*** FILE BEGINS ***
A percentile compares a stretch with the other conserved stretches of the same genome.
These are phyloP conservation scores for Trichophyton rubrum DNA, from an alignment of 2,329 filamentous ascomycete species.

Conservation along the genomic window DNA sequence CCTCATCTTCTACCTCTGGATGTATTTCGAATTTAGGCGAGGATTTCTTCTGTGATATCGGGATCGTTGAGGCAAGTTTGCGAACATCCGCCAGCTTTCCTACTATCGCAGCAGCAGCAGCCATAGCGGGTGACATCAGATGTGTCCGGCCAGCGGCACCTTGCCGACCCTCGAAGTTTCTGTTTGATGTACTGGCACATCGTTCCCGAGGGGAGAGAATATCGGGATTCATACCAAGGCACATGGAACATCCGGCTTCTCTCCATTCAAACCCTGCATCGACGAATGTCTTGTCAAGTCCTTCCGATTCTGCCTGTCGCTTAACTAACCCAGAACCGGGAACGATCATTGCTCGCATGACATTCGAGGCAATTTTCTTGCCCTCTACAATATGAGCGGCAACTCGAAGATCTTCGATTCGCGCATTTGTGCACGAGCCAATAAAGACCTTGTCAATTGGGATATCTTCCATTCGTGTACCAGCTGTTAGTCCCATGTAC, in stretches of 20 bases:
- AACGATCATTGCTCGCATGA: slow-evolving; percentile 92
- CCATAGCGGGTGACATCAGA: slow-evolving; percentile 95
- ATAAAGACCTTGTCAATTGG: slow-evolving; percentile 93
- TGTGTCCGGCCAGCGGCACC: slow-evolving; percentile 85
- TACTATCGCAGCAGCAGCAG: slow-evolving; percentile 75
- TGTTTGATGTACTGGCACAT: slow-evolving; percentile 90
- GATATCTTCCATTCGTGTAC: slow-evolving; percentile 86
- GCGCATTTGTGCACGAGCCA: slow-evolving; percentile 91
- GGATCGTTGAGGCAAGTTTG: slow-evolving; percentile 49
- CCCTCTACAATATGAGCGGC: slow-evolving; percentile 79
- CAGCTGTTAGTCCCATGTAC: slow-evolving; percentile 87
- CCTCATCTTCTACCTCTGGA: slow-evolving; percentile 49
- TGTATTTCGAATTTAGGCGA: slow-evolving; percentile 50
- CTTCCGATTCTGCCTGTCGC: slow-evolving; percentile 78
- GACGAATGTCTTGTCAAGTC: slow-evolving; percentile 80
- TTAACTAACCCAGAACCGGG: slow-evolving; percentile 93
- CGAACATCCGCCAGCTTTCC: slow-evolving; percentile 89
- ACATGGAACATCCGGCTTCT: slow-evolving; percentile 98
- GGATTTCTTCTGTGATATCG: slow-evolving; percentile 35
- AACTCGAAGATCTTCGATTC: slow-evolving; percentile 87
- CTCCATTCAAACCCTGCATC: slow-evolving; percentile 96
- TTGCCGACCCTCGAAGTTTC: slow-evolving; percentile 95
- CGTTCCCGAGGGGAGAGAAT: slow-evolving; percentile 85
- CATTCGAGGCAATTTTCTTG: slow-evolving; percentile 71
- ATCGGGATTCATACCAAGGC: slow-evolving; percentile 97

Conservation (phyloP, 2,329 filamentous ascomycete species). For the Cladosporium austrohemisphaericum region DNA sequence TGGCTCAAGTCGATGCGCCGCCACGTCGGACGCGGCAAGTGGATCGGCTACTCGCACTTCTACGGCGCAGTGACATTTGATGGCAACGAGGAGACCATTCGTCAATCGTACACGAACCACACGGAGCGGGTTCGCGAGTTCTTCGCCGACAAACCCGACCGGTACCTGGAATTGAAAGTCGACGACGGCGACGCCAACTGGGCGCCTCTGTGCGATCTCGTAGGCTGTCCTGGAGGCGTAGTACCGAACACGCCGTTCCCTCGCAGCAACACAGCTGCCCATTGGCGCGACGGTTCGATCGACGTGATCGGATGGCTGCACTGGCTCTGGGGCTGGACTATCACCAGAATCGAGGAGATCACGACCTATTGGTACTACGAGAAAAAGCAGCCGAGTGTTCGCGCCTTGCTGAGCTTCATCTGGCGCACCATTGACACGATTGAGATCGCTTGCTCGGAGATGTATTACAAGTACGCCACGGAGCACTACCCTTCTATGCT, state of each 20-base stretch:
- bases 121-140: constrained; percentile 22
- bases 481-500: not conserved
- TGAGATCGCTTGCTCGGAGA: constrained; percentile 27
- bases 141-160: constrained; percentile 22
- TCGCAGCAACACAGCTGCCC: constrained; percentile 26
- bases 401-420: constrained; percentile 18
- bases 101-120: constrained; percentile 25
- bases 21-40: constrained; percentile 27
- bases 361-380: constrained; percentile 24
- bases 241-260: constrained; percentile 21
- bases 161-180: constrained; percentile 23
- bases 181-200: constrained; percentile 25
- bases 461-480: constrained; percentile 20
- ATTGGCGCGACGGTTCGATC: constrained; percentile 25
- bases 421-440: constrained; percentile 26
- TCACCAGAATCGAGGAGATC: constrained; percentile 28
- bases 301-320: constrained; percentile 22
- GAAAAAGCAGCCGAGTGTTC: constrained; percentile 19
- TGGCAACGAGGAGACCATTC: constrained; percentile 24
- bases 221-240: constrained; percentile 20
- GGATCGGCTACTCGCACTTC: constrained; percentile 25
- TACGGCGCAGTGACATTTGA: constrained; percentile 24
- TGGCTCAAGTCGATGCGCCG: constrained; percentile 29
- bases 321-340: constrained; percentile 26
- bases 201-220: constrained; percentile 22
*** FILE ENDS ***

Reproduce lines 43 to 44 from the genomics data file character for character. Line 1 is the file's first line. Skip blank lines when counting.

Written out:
- ATTGGCGCGACGGTTCGATC: constrained; percentile 25
- bases 421-440: constrained; percentile 26